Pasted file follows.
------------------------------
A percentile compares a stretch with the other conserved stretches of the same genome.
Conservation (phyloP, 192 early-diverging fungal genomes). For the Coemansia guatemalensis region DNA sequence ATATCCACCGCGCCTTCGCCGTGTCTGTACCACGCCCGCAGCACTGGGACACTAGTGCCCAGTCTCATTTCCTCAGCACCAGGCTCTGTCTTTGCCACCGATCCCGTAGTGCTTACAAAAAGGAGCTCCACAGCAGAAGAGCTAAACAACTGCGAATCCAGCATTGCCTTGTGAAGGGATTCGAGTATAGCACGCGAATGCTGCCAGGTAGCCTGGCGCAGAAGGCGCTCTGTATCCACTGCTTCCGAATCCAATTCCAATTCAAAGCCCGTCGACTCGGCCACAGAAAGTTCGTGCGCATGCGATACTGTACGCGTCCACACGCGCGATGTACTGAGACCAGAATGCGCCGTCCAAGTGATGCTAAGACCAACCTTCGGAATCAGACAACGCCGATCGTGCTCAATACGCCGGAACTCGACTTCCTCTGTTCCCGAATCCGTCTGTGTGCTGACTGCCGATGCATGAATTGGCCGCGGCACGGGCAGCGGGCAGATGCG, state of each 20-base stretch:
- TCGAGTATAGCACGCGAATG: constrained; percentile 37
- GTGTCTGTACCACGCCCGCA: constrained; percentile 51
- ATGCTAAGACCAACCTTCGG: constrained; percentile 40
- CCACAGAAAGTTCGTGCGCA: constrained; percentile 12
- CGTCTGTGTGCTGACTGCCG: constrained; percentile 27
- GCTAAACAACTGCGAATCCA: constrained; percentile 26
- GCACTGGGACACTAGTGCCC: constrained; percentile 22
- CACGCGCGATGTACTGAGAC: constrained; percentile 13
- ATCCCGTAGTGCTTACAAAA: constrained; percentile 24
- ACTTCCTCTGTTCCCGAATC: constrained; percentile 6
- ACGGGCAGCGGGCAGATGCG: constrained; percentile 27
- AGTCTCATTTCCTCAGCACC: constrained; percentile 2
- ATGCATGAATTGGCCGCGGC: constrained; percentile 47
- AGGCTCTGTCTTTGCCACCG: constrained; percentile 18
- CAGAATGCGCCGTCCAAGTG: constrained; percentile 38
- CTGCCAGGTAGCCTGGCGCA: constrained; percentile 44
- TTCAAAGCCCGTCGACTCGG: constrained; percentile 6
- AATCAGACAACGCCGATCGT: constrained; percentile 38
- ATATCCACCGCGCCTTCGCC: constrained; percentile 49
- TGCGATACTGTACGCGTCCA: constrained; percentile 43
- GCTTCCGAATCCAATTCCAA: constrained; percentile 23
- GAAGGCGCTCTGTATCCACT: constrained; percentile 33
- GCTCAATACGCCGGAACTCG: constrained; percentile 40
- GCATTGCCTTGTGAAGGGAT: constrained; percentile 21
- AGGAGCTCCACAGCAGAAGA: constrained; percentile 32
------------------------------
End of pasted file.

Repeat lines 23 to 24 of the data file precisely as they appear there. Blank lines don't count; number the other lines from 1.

- GCTTCCGAATCCAATTCCAA: constrained; percentile 23
- GAAGGCGCTCTGTATCCACT: constrained; percentile 33